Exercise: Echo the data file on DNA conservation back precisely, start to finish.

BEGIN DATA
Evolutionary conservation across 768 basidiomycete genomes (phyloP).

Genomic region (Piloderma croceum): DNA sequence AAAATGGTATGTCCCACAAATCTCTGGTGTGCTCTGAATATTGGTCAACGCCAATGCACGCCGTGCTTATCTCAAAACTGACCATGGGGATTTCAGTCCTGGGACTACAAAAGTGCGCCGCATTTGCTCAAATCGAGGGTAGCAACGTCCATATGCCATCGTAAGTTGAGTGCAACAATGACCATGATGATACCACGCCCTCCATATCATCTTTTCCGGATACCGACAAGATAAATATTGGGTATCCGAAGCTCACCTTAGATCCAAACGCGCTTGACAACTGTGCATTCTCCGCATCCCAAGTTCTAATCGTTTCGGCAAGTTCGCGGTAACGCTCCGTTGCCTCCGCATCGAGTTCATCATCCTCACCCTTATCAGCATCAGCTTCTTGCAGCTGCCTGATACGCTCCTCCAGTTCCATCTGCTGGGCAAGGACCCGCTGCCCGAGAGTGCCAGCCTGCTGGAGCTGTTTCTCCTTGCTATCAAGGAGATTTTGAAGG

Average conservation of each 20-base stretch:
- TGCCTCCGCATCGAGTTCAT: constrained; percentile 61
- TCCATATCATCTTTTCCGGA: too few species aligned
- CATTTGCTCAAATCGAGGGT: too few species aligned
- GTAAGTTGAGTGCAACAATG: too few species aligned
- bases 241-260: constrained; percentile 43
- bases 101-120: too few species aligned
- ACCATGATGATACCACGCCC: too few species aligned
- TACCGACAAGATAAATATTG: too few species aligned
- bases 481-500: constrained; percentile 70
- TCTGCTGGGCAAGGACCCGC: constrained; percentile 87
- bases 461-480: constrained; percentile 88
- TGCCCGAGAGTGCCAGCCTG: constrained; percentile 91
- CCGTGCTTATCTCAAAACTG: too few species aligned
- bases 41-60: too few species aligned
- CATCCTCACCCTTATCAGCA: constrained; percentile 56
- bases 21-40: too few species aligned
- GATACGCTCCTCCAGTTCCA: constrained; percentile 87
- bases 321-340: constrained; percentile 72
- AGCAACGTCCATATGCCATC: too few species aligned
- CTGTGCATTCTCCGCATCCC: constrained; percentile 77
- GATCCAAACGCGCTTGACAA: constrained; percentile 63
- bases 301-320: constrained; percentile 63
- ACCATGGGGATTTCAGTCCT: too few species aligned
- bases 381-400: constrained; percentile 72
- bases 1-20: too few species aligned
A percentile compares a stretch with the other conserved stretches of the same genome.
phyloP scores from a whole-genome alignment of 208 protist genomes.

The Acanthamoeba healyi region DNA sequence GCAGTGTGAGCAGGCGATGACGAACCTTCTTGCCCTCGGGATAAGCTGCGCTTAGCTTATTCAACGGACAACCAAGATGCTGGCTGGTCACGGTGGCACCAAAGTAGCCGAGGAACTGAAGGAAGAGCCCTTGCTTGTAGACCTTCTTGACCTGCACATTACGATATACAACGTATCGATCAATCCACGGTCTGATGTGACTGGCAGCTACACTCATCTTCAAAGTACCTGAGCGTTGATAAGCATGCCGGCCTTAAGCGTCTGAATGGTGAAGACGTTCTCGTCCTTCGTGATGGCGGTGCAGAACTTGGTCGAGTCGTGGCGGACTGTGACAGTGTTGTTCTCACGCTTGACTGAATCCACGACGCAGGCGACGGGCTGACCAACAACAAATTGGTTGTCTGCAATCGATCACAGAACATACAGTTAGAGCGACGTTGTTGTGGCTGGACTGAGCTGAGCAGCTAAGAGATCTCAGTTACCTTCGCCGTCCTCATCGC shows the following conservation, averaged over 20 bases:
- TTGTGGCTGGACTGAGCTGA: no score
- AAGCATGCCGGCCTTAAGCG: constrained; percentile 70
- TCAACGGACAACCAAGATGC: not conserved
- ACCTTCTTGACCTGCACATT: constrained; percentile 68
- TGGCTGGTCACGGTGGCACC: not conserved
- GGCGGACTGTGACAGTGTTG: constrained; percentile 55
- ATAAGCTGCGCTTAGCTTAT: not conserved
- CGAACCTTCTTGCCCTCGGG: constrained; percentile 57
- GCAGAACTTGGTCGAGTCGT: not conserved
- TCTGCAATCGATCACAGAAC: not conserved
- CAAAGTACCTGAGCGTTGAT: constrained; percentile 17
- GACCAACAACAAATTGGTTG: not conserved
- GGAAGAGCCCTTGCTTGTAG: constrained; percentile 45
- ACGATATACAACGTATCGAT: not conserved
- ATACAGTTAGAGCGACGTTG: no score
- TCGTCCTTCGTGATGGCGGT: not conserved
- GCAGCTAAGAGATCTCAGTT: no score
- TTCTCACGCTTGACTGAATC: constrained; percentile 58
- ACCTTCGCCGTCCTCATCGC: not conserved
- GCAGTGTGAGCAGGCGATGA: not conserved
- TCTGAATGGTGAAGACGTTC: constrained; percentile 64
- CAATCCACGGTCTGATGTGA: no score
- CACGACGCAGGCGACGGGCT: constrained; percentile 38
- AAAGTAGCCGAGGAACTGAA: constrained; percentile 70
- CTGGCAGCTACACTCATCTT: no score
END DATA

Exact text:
Evolutionary conservation across 768 basidiomycete genomes (phyloP).

Genomic region (Piloderma croceum): DNA sequence AAAATGGTATGTCCCACAAATCTCTGGTGTGCTCTGAATATTGGTCAACGCCAATGCACGCCGTGCTTATCTCAAAACTGACCATGGGGATTTCAGTCCTGGGACTACAAAAGTGCGCCGCATTTGCTCAAATCGAGGGTAGCAACGTCCATATGCCATCGTAAGTTGAGTGCAACAATGACCATGATGATACCACGCCCTCCATATCATCTTTTCCGGATACCGACAAGATAAATATTGGGTATCCGAAGCTCACCTTAGATCCAAACGCGCTTGACAACTGTGCATTCTCCGCATCCCAAGTTCTAATCGTTTCGGCAAGTTCGCGGTAACGCTCCGTTGCCTCCGCATCGAGTTCATCATCCTCACCCTTATCAGCATCAGCTTCTTGCAGCTGCCTGATACGCTCCTCCAGTTCCATCTGCTGGGCAAGGACCCGCTGCCCGAGAGTGCCAGCCTGCTGGAGCTGTTTCTCCTTGCTATCAAGGAGATTTTGAAGG

Average conservation of each 20-base stretch:
- TGCCTCCGCATCGAGTTCAT: constrained; percentile 61
- TCCATATCATCTTTTCCGGA: too few species aligned
- CATTTGCTCAAATCGAGGGT: too few species aligned
- GTAAGTTGAGTGCAACAATG: too few species aligned
- bases 241-260: constrained; percentile 43
- bases 101-120: too few species aligned
- ACCATGATGATACCACGCCC: too few species aligned
- TACCGACAAGATAAATATTG: too few species aligned
- bases 481-500: constrained; percentile 70
- TCTGCTGGGCAAGGACCCGC: constrained; percentile 87
- bases 461-480: constrained; percentile 88
- TGCCCGAGAGTGCCAGCCTG: constrained; percentile 91
- CCGTGCTTATCTCAAAACTG: too few species aligned
- bases 41-60: too few species aligned
- CATCCTCACCCTTATCAGCA: constrained; percentile 56
- bases 21-40: too few species aligned
- GATACGCTCCTCCAGTTCCA: constrained; percentile 87
- bases 321-340: constrained; percentile 72
- AGCAACGTCCATATGCCATC: too few species aligned
- CTGTGCATTCTCCGCATCCC: constrained; percentile 77
- GATCCAAACGCGCTTGACAA: constrained; percentile 63
- bases 301-320: constrained; percentile 63
- ACCATGGGGATTTCAGTCCT: too few species aligned
- bases 381-400: constrained; percentile 72
- bases 1-20: too few species aligned
A percentile compares a stretch with the other conserved stretches of the same genome.
phyloP scores from a whole-genome alignment of 208 protist genomes.

The Acanthamoeba healyi region DNA sequence GCAGTGTGAGCAGGCGATGACGAACCTTCTTGCCCTCGGGATAAGCTGCGCTTAGCTTATTCAACGGACAACCAAGATGCTGGCTGGTCACGGTGGCACCAAAGTAGCCGAGGAACTGAAGGAAGAGCCCTTGCTTGTAGACCTTCTTGACCTGCACATTACGATATACAACGTATCGATCAATCCACGGTCTGATGTGACTGGCAGCTACACTCATCTTCAAAGTACCTGAGCGTTGATAAGCATGCCGGCCTTAAGCGTCTGAATGGTGAAGACGTTCTCGTCCTTCGTGATGGCGGTGCAGAACTTGGTCGAGTCGTGGCGGACTGTGACAGTGTTGTTCTCACGCTTGACTGAATCCACGACGCAGGCGACGGGCTGACCAACAACAAATTGGTTGTCTGCAATCGATCACAGAACATACAGTTAGAGCGACGTTGTTGTGGCTGGACTGAGCTGAGCAGCTAAGAGATCTCAGTTACCTTCGCCGTCCTCATCGC shows the following conservation, averaged over 20 bases:
- TTGTGGCTGGACTGAGCTGA: no score
- AAGCATGCCGGCCTTAAGCG: constrained; percentile 70
- TCAACGGACAACCAAGATGC: not conserved
- ACCTTCTTGACCTGCACATT: constrained; percentile 68
- TGGCTGGTCACGGTGGCACC: not conserved
- GGCGGACTGTGACAGTGTTG: constrained; percentile 55
- ATAAGCTGCGCTTAGCTTAT: not conserved
- CGAACCTTCTTGCCCTCGGG: constrained; percentile 57
- GCAGAACTTGGTCGAGTCGT: not conserved
- TCTGCAATCGATCACAGAAC: not conserved
- CAAAGTACCTGAGCGTTGAT: constrained; percentile 17
- GACCAACAACAAATTGGTTG: not conserved
- GGAAGAGCCCTTGCTTGTAG: constrained; percentile 45
- ACGATATACAACGTATCGAT: not conserved
- ATACAGTTAGAGCGACGTTG: no score
- TCGTCCTTCGTGATGGCGGT: not conserved
- GCAGCTAAGAGATCTCAGTT: no score
- TTCTCACGCTTGACTGAATC: constrained; percentile 58
- ACCTTCGCCGTCCTCATCGC: not conserved
- GCAGTGTGAGCAGGCGATGA: not conserved
- TCTGAATGGTGAAGACGTTC: constrained; percentile 64
- CAATCCACGGTCTGATGTGA: no score
- CACGACGCAGGCGACGGGCT: constrained; percentile 38
- AAAGTAGCCGAGGAACTGAA: constrained; percentile 70
- CTGGCAGCTACACTCATCTT: no score